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Flavonoid-rich orange juice is associated with acute improvements in cognitive function in healthy middle-aged males

Alharbi, M. H., Lamport, D. J., Dodd, G. F., Saunders, C., Harkness, L., Butler, L. T. and Spencer, J. P. E. (2016) Flavonoid-rich orange juice is associated with acute improvements in cognitive function in healthy middle-aged males. European Journal of Nutrition, 55 (6). pp. 2021-2029. ISSN 1436-6215

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To link to this item DOI: 10.1007/s00394-015-1016-9

Abstract/Summary

Purpose: Epidemiological evidence suggests that chronic consumption of fruit based flavonoids is associated with cognitive benefits, however, the acute effects of flavonoid rich drinks on cognitive function in the immediate postprandial period requires examination. The objective was to investigate whether consumption of flavonoid rich orange juice is associated with acute cognitive benefits over six hours in healthy middle-aged adults. Methods: Males aged 30-65 consumed a 240ml flavonoid rich (FR) orange juice (272mg) and a calorie matched placebo in a randomized, double-blind, counterbalanced order on two days separated by a two week washout. Cognitive function and subjective mood were assessed at baseline (prior to drink consumption) and 2hrs and 6hrs post consumption. The cognitive battery included eight individual cognitive tests. A standardized breakfast was consumed prior to the baseline measures, and a standardized lunch was consumed 3hrs post drink consumption. Results: Change from baseline analysis revealed that performance on tests of executive function and psychomotor speed was significantly better following the FR drink compared to the placebo. The effects for objective cognitive function were supported by significant benefits for subjective alertness following the FR drink relative to the placebo. Conclusions: These data demonstrate that consumption of flavonoid rich orange juice can acutely enhance objective and subjective cognition over the course of six hours in healthy middle-aged adults.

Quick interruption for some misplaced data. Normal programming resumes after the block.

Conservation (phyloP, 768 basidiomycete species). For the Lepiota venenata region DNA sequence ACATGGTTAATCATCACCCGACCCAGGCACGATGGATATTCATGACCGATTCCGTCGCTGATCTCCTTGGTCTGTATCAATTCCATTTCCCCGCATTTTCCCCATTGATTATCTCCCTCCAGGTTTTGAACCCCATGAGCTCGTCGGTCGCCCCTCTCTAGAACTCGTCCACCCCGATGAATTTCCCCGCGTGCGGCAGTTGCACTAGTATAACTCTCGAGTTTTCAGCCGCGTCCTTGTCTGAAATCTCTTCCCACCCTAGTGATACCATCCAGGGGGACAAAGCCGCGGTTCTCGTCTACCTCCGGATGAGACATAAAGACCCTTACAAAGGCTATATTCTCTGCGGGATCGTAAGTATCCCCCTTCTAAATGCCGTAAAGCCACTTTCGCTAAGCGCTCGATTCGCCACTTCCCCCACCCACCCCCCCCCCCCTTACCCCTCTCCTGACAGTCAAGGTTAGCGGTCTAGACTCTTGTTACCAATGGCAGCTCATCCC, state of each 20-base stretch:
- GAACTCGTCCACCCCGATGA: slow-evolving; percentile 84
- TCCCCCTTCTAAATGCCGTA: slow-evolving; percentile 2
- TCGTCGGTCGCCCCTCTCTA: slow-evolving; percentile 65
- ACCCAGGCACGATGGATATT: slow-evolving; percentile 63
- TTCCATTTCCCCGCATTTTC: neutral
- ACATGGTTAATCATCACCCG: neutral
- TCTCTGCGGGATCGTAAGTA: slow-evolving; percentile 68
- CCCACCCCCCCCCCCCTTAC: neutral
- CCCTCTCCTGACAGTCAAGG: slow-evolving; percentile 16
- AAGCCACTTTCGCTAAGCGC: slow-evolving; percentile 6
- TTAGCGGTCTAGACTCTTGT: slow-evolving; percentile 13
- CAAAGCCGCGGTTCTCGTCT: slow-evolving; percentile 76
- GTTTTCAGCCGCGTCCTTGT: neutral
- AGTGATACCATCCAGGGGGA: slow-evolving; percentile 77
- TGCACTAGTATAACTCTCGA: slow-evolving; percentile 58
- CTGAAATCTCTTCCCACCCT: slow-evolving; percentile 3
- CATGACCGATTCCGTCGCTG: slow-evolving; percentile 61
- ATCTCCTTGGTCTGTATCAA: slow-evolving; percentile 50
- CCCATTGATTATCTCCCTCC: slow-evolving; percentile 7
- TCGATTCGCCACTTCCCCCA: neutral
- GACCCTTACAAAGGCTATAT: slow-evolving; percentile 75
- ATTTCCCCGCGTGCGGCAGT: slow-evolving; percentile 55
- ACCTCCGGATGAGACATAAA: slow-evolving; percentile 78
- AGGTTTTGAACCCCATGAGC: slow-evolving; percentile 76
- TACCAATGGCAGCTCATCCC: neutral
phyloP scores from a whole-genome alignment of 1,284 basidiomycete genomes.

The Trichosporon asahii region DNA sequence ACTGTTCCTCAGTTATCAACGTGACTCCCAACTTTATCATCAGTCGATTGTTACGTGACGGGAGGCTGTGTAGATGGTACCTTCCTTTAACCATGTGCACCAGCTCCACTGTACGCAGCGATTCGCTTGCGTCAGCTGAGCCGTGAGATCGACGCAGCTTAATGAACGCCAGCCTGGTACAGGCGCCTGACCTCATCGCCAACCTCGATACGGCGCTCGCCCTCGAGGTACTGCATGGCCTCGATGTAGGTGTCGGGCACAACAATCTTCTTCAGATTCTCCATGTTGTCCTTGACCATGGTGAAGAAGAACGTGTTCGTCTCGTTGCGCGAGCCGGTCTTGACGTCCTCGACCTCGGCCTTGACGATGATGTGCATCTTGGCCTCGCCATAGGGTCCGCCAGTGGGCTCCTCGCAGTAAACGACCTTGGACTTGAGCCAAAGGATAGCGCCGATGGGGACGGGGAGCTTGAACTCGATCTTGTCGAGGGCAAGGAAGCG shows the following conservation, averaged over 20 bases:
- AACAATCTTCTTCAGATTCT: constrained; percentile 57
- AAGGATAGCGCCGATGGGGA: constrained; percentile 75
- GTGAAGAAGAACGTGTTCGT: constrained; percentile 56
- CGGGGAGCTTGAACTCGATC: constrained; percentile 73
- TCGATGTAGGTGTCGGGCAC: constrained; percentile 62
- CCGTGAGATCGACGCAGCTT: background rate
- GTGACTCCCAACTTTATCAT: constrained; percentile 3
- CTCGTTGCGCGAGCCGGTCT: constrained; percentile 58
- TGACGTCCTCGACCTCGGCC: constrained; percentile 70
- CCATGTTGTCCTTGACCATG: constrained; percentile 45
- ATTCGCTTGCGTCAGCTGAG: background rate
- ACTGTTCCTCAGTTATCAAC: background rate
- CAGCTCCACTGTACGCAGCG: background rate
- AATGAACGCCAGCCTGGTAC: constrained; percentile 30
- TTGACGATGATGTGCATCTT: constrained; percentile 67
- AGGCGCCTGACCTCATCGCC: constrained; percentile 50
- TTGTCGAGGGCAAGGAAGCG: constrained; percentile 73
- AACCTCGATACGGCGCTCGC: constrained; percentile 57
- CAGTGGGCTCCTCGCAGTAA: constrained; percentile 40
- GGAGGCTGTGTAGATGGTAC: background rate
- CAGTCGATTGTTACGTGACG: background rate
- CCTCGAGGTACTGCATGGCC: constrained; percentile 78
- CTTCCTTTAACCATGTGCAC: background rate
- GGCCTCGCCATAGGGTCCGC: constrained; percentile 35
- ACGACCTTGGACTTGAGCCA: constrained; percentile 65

Item Type:Article
Refereed:Yes
Divisions:Faculty of Life Sciences > School of Psychology and Clinical Language Sciences > Department of Psychology
Faculty of Life Sciences > School of Chemistry, Food and Pharmacy > Department of Food and Nutritional Sciences > Human Nutrition Research Group
ID Code:42082
Publisher:Springer

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